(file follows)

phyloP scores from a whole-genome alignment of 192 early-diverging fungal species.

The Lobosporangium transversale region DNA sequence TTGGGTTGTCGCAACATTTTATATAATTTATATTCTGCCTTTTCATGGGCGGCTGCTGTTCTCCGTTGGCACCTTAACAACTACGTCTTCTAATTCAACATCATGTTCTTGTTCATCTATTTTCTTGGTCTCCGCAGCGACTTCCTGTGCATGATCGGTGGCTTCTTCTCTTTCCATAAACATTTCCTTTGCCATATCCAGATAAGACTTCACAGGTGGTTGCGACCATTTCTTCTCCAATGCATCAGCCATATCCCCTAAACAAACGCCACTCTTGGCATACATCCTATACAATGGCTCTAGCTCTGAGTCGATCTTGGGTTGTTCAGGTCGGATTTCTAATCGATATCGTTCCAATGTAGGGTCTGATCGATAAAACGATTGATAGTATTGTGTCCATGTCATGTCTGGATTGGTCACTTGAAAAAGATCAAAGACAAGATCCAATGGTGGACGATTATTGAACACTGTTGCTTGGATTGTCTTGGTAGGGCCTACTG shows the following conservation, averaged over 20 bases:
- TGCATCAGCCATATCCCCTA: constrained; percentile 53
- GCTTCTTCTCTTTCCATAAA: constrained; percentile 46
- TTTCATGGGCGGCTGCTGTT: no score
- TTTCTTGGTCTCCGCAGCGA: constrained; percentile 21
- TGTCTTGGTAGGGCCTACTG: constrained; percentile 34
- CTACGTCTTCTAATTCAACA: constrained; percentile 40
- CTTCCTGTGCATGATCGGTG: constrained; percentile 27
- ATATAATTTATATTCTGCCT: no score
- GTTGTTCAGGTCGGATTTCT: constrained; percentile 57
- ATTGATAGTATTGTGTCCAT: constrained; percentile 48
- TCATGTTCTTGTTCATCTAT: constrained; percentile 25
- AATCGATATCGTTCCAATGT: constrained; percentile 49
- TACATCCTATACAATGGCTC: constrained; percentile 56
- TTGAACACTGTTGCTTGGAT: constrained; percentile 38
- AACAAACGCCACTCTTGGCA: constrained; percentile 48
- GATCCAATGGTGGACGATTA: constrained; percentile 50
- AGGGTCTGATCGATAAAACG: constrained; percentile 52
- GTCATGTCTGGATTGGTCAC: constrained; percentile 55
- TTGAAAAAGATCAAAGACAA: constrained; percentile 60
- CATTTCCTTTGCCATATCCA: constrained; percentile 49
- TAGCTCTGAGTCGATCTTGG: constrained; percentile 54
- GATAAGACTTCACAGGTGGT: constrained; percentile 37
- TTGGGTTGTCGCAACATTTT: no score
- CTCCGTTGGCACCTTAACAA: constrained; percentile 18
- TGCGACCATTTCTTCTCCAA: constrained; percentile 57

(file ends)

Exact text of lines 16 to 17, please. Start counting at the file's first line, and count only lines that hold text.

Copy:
- TTGAACACTGTTGCTTGGAT: constrained; percentile 38
- AACAAACGCCACTCTTGGCA: constrained; percentile 48